Don’t focus on the negative
It’s easy to list all the things that you don’t like about a writer’s work but remember that what you are reading is someone’s labour of love. Even if you don’t like the story, it’s unlikely you’ll not find a single thing you enjoy about it. What about the description of the birdhouse? Didn’t it remind you of the one in your garden when you were a kid? Tell the writer what you do like as well as what you don’t. And remember to explain why you like it.
Concentrate on the work, not the writer
Writers have pretty messed up heads, it comes with the territory (you try and stay sane with random characters popping in and out of your head). But just because we sometimes write about dark thoughts doesn’t mean we share them. Do not surmise that a character’s actions and opinions are shared/condoned by the writer. Likewise, avoid asking probing questions to see if the author has committed a felony/romped in the breaking waves/danced with the devil in the pale moonlight. The question to ask is ‘does this fit the character or story?’
The work you are reading is a work-in-progress (WIP) and is likely to be evolving as you’re reading it. Because it’s a WIP, the writer will want your feedback as soon as possible. Be conscious of any deadlines or timescales the author has set and be sure to return any comments on or before these dates. Also, if other matter become a priority or you can no longer commit to the deadline, let the writer know as soon as possible.
Great post! And how timely, I wrote about beta readers today, too =).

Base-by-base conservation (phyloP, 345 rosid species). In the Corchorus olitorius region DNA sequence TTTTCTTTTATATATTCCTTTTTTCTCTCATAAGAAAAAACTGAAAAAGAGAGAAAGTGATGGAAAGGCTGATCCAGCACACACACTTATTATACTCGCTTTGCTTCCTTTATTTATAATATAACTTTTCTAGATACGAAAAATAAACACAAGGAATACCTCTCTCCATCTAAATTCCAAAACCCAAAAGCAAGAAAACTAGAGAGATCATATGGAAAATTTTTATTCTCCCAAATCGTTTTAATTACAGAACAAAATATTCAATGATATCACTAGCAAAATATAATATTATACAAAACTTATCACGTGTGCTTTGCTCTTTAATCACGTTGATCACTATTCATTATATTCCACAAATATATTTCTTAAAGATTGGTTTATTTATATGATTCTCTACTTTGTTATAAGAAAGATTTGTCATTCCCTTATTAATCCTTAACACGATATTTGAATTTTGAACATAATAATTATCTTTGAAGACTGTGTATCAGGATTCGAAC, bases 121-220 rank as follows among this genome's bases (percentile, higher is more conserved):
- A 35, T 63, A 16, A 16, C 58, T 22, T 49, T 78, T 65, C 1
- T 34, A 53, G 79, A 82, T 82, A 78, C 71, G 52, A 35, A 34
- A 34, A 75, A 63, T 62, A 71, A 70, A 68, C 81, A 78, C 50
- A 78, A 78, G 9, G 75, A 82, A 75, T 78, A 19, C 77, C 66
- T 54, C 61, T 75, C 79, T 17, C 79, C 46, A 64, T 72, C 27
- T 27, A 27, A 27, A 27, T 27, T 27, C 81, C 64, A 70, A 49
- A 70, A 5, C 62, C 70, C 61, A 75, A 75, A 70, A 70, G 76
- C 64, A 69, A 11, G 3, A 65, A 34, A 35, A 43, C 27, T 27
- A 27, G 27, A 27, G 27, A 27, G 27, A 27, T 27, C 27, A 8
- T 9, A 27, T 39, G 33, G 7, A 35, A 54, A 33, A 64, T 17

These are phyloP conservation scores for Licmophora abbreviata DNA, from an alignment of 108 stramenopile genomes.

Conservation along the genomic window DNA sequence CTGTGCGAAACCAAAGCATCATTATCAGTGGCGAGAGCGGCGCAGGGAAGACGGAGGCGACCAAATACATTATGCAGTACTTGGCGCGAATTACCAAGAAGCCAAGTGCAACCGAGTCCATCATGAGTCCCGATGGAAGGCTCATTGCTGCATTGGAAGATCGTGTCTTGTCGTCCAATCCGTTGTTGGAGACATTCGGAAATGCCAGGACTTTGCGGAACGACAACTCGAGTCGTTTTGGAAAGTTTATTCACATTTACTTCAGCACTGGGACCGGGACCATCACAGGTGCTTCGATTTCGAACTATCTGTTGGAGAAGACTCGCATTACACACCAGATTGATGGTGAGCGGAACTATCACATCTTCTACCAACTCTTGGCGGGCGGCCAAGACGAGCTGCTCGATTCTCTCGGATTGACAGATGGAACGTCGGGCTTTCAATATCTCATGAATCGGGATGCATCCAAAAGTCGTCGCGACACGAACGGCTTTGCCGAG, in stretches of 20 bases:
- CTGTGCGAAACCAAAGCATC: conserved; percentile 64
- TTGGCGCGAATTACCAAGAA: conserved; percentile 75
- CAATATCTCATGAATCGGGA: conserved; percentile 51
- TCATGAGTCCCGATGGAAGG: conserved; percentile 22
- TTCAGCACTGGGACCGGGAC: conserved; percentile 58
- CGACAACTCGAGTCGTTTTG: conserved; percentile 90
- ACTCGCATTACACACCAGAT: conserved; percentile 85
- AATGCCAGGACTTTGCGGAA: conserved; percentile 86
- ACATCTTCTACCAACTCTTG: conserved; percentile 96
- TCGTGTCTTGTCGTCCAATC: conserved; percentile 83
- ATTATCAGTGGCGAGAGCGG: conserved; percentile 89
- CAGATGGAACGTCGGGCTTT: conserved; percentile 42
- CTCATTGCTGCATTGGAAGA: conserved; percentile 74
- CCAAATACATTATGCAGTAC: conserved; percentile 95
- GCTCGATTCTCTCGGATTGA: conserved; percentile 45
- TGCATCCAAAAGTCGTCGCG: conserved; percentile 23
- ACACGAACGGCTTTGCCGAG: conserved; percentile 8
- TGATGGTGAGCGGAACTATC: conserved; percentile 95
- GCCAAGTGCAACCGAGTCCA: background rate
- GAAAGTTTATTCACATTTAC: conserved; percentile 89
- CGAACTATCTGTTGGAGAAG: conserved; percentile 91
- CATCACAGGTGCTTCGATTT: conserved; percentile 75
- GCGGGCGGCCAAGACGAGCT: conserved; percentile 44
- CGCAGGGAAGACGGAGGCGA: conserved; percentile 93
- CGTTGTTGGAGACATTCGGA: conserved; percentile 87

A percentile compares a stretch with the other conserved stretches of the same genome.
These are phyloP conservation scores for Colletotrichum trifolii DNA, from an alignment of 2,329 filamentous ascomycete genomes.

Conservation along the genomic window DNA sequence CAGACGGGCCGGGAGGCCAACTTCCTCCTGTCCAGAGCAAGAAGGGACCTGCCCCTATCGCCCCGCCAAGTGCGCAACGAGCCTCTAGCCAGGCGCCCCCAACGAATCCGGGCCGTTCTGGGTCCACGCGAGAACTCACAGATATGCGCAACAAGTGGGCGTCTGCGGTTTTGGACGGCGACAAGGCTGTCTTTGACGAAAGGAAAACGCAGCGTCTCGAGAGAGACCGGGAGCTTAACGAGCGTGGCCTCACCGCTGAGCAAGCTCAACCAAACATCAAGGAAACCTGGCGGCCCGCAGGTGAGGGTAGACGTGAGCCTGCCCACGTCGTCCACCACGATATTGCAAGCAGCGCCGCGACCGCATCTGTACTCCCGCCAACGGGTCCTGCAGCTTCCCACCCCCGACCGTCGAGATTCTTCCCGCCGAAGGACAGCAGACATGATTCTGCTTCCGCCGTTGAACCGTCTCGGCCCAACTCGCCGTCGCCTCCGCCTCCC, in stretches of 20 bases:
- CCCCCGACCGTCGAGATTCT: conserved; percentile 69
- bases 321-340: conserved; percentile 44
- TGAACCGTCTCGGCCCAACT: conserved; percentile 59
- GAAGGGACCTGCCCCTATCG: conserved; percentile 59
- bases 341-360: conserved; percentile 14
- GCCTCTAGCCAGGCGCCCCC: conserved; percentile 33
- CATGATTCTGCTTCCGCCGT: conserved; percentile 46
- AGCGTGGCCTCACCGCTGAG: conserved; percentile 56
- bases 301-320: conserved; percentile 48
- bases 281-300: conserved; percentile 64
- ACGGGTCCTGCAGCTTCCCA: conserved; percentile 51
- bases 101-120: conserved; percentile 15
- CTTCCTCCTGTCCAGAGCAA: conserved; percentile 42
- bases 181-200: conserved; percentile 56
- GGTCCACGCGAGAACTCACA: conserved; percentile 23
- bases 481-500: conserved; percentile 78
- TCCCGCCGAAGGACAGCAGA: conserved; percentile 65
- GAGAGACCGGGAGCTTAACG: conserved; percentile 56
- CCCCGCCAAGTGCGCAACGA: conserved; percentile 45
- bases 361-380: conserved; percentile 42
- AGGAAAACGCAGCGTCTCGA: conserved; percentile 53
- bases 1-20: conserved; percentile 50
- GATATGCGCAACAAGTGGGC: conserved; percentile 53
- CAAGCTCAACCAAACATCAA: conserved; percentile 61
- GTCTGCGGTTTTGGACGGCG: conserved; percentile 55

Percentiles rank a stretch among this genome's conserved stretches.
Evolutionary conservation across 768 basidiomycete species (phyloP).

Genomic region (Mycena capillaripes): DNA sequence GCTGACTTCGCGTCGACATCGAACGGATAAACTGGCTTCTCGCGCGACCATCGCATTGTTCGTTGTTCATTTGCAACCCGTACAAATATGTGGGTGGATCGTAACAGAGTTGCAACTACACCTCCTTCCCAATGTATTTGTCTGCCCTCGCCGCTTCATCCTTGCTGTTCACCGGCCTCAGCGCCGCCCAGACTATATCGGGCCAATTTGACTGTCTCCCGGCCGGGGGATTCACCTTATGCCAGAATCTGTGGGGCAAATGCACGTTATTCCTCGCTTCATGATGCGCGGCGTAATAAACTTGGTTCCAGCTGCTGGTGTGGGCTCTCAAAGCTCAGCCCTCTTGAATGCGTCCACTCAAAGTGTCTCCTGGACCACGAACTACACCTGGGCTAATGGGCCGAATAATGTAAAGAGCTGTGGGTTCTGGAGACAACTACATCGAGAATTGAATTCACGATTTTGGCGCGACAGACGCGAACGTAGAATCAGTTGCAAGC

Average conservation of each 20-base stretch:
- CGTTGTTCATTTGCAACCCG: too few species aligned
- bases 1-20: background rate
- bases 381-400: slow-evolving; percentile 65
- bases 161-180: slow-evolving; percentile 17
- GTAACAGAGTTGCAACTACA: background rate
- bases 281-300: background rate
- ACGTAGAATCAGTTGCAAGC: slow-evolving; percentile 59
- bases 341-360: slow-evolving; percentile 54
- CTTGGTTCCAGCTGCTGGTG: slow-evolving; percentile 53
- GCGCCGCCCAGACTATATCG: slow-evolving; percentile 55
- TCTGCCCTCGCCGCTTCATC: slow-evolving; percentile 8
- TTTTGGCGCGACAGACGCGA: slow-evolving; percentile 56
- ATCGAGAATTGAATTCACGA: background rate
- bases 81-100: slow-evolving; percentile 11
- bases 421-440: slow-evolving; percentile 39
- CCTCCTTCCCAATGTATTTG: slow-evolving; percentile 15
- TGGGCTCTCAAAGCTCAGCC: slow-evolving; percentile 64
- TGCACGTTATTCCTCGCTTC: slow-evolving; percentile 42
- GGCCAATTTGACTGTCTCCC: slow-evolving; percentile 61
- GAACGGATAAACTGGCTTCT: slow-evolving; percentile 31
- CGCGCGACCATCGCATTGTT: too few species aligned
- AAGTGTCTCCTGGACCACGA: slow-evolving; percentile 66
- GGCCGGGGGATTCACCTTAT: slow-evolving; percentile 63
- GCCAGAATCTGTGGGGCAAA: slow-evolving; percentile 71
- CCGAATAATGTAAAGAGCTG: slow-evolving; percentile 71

Excellent. You’re welcome to share a link to your post in the comments.
Thanks, Chris. Normally, I don’t like to direct attention away from the original post. I did post a worksheet perhaps some of your readers might be interested in. You can find it here http://casblomberg.com/2015/01/13/beta-reading-worksheet/
Very nice worksheet. Now saved to my computer. 🙂 Thank you!
You’re most welcome!
Awesome, Chris. I especially liked focusing on the work, and not the writers. That’s how we, as beta readers, best serve the writer: with encouragement and suggestions.
Thanks, Marcy. In the past, I’ve had comments (and may have even given a few myself) which were aimed at the writer and not the work. It’s counterproductive and doesn’t do anything but amplify the one thing we writers already have in abundance: doubt. If there’s something about the story you don’t like, write it down (constructively). If there’s something you don’t like about the writer, keep it to yourself.
One thing worth mentioning (and it’s a tiny thing): You want beta readers to read the story as a reader would, not as an editor would. I would recommend that writers not ask their betas to look for grammar/punctuation since the story will quite often change from draft to draft. Sentences you correct now may be removed or rewritten later, etc. Leave punctuation until the line and copy editing stages (or for your editor in general) so that betas can focus more on the story. If a sentence is awkward and it pulls them from the story, then they should mark it, but there’s no need for the beta to start scanning for grammar/punctuation. It’ll probably be counterproductive.